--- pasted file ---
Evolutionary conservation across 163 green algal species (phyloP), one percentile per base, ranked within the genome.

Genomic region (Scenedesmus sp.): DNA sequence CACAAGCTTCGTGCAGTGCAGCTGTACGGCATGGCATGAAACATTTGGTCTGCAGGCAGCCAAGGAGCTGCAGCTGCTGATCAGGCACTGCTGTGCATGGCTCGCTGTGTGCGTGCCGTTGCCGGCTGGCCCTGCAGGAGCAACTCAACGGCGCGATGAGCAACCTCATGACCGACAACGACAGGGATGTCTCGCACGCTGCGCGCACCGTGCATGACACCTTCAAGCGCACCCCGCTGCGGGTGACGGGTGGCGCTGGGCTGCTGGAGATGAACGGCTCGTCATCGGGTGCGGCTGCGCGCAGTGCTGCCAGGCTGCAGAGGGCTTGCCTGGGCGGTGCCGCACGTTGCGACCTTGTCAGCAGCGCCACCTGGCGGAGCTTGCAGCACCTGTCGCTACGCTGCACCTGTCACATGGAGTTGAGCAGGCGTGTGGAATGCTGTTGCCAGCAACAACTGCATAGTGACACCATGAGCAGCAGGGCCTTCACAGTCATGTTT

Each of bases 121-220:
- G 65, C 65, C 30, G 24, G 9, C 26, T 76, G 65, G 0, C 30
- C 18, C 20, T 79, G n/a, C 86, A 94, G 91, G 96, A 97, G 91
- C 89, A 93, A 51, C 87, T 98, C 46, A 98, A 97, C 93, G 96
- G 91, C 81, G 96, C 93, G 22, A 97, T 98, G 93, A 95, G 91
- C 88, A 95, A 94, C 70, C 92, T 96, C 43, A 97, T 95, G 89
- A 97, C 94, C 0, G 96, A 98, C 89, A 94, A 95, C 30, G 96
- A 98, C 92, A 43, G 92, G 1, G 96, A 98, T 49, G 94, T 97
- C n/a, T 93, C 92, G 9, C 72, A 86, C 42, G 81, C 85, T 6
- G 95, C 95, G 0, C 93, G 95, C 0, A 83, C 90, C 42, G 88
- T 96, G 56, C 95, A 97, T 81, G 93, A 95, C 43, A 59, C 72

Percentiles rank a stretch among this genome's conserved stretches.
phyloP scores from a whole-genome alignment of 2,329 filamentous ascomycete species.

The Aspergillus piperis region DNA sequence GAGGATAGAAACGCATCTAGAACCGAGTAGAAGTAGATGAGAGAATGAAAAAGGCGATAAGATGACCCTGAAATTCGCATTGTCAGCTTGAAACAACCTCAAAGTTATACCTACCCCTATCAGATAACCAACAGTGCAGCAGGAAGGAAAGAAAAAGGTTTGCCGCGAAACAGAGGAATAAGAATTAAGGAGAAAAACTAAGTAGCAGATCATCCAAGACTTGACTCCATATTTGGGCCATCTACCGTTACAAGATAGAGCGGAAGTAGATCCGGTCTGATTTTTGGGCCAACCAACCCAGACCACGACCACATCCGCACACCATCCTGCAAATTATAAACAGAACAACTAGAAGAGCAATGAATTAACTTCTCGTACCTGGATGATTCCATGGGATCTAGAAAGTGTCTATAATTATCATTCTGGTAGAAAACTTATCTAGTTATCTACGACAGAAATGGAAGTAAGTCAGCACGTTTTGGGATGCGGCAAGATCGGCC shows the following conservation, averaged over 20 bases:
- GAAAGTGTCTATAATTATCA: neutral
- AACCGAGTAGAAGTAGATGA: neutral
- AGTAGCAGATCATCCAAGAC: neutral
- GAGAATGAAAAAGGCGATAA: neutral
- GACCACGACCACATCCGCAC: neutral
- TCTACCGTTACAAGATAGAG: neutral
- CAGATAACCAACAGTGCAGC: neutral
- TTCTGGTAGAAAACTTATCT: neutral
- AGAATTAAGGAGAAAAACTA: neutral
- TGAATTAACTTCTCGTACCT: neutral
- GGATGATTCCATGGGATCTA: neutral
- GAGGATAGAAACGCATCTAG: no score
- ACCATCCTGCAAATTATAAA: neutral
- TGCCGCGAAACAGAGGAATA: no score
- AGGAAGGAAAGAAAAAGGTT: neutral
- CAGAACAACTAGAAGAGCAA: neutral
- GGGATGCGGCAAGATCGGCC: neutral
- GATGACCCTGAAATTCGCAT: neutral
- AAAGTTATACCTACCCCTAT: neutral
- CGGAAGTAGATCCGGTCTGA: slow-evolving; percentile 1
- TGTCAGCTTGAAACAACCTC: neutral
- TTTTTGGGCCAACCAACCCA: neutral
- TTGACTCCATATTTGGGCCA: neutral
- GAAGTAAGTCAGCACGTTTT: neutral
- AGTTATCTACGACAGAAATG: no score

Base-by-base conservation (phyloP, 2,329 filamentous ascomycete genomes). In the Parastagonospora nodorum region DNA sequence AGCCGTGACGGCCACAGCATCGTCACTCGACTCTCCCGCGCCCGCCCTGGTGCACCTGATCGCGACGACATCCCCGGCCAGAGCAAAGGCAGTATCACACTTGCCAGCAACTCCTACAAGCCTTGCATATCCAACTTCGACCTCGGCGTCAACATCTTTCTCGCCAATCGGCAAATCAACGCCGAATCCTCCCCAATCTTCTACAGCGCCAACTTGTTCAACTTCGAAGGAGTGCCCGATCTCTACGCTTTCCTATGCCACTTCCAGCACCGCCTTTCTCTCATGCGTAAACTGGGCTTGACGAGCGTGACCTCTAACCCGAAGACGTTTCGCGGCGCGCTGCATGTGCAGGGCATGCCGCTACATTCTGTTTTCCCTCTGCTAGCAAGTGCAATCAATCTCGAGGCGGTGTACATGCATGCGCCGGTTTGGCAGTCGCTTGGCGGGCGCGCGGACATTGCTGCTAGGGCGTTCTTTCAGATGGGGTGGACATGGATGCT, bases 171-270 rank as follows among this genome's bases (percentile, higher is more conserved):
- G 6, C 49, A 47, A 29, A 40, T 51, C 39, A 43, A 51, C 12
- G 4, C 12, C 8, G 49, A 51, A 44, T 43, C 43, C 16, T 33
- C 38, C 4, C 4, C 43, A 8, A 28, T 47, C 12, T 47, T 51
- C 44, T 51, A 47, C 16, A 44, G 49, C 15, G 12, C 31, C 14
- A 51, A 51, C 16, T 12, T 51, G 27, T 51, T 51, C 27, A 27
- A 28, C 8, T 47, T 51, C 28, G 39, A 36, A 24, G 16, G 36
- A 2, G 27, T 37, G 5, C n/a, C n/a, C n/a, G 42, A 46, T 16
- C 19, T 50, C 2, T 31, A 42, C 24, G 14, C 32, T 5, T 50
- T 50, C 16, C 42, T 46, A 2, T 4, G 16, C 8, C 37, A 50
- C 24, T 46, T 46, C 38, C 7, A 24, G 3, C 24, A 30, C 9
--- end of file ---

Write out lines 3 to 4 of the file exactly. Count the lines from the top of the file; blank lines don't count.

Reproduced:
Each of bases 121-220:
- G 65, C 65, C 30, G 24, G 9, C 26, T 76, G 65, G 0, C 30